1st December 2017

This healthy, (ringed) female Sparrowhawk, flying in yesterday, at first scared all the other birds away. After a couple of minutes, a Magpie landed in the same tree and started to approach. They eyeballed each other but it wasn’t until a second Magpie arrived that the first dared to get really close and scare the Sparrowhawk off. Meanwhile, the little birds quickly pick up, from body language, whether the Hawk is in hunting mode–  after 3 or 4 minutes, six Blue Tits had  reappeared in the tree and happily fed a few feet from her. Conditions: Cold and bright. Temperature: Max 5- Min 3C.

Female (note the ring) Sparrowhawk

Magpie scares off Sparrowhawk


31st July 2017

Male Sparrowhawk– Yesterday the grey-backed, smaller male Sparrowhawk (the female and juveniles are brown-backed) was heralded in the garden by loud alarm calls from other birds. Sweeping through the garden, too fast to photograph, here it is recently, looking dapper, and an older photo by Lynn, where it is eating a Collared Dove. No one is certain why many raptors exhibit ‘reverse dimorphism’ (meaning the males are smaller than the females) but it it is thought to relate to their need to be very manouevrable in dense woodland, hunting for the incubating female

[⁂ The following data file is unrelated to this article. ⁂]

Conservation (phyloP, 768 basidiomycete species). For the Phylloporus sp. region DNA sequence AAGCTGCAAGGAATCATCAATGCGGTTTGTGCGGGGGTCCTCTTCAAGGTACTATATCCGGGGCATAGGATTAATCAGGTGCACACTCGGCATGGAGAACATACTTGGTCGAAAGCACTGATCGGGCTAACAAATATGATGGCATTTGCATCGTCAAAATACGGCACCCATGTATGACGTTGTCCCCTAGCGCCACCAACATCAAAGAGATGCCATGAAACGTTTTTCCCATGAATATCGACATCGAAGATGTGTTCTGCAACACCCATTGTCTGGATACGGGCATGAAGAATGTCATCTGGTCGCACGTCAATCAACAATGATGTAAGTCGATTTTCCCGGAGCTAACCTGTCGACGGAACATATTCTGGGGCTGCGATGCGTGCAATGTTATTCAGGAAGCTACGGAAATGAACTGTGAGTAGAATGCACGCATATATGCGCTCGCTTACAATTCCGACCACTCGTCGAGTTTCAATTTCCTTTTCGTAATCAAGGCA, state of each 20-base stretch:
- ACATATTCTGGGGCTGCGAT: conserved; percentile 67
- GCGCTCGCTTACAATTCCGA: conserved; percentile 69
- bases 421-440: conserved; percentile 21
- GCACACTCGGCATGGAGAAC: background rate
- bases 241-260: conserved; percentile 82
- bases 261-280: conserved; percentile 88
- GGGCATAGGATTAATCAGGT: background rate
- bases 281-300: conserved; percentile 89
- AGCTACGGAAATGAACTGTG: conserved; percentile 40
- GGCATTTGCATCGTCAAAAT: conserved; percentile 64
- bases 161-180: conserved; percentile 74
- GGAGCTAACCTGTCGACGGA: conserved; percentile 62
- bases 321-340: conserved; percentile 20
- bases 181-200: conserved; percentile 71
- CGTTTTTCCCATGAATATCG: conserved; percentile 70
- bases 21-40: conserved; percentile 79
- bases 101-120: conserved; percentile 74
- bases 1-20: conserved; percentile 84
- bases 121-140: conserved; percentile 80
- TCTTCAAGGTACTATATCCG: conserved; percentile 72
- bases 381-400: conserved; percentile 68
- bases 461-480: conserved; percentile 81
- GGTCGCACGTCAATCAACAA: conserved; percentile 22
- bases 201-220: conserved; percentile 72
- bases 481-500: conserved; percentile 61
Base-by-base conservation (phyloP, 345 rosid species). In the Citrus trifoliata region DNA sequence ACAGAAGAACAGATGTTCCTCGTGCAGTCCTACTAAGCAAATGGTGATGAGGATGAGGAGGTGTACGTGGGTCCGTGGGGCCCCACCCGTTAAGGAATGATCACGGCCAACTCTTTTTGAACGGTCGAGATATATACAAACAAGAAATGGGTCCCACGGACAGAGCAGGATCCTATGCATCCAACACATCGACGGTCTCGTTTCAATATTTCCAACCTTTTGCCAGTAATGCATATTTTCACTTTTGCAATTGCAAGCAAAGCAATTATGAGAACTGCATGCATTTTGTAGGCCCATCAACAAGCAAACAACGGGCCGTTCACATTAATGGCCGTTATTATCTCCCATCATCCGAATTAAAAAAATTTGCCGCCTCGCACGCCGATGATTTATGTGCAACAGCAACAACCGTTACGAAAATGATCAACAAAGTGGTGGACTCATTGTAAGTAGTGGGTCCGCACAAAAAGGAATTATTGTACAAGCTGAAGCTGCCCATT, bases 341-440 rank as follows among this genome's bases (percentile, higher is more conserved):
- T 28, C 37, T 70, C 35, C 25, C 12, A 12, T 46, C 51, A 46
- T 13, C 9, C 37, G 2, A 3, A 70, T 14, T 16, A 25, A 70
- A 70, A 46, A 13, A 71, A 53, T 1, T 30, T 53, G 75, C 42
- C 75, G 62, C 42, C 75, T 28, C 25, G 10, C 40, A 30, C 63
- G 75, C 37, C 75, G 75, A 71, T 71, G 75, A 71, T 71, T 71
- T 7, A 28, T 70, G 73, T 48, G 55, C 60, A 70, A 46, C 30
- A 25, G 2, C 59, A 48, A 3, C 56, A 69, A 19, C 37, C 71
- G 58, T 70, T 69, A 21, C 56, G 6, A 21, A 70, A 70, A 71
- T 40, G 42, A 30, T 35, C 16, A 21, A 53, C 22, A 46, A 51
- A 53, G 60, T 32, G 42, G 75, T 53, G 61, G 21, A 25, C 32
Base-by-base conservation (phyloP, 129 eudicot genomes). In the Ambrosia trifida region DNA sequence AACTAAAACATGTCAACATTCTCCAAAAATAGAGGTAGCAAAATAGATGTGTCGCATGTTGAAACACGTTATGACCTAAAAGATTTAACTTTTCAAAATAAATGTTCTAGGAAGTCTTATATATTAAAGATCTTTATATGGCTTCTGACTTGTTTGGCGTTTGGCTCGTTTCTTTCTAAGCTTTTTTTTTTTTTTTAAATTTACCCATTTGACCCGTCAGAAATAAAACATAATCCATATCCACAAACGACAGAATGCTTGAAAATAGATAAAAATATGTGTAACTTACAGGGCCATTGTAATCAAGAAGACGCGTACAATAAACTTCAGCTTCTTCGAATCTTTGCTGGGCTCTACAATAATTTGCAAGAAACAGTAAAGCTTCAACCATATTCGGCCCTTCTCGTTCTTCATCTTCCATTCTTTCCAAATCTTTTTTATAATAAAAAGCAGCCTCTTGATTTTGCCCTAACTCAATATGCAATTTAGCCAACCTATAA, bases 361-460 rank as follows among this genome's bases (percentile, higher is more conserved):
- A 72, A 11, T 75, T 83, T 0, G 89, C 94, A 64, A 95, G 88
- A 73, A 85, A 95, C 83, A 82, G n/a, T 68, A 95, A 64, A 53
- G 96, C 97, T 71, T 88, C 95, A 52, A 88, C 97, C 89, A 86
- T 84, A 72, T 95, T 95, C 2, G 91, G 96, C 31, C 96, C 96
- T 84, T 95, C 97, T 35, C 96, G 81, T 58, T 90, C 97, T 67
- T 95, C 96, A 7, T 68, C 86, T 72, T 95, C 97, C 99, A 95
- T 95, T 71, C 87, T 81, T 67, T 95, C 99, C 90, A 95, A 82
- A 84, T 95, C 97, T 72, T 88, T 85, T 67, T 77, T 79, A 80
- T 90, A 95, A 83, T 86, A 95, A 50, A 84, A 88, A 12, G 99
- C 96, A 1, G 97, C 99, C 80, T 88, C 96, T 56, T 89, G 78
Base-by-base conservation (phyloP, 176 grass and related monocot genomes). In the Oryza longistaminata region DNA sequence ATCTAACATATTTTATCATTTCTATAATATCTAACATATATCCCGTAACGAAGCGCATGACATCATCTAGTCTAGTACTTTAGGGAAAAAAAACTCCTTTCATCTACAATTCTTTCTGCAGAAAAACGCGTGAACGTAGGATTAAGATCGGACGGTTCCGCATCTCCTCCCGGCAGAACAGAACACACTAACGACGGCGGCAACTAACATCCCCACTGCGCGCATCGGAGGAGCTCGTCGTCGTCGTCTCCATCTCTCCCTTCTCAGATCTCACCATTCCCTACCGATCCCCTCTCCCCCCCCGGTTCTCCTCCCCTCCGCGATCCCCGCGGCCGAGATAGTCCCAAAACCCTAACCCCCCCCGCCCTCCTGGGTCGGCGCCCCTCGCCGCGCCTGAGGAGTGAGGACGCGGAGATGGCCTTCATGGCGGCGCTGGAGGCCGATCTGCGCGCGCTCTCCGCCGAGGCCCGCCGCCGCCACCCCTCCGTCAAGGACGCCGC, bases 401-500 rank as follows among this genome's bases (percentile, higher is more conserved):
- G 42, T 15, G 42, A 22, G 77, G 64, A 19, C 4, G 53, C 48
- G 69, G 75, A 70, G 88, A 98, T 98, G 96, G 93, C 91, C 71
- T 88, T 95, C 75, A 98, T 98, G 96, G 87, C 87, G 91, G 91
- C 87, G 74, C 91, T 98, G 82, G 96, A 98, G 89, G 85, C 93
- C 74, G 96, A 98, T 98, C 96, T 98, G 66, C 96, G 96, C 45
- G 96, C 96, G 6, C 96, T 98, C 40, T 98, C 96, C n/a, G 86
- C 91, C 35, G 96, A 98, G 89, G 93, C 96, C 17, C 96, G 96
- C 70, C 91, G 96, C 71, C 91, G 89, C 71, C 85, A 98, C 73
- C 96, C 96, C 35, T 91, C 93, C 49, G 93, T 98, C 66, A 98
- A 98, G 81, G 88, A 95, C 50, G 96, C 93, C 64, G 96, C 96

Male Sparrowhawk

Sparrowhawk- male

Male Sparrowhawk

Sparrowhawk- male eating Collared Dove

, and/or the female’s need to have enough bulk to produce eggs. Conditions: Cloud and sunny intervals and showers Temperature: Max 20- Min 12C.

25th January 2016

Look what briefly landed on our hedge today- a gorgeous Sparrowhawk. Probably a  

Female Sparrowhawk

Female Sparrowhawk- showing its golden eye


Sparrowhawk wobbling on the hedge

Sparrowhawk wobbling on the hedge

female (although male  juveniles are also this sort of colouring), it swooped down onto the privet hedge, wobbled around trying to balance (as you can see),then flew off again. Females weigh more and are 25% bigger than males, and have browner backs. It is thought that the males are smaller in order to be more agile and manoeuvrable- they need to hunt more during breeding to supply the female on the nest. Sparrowhawks are doing well in the UK, and are one of the birds on the ‘Green List’, meaning their numbers are stable. Conditions: Mild and dry with a strong breeze. Temperature: Max 13- Min 6c.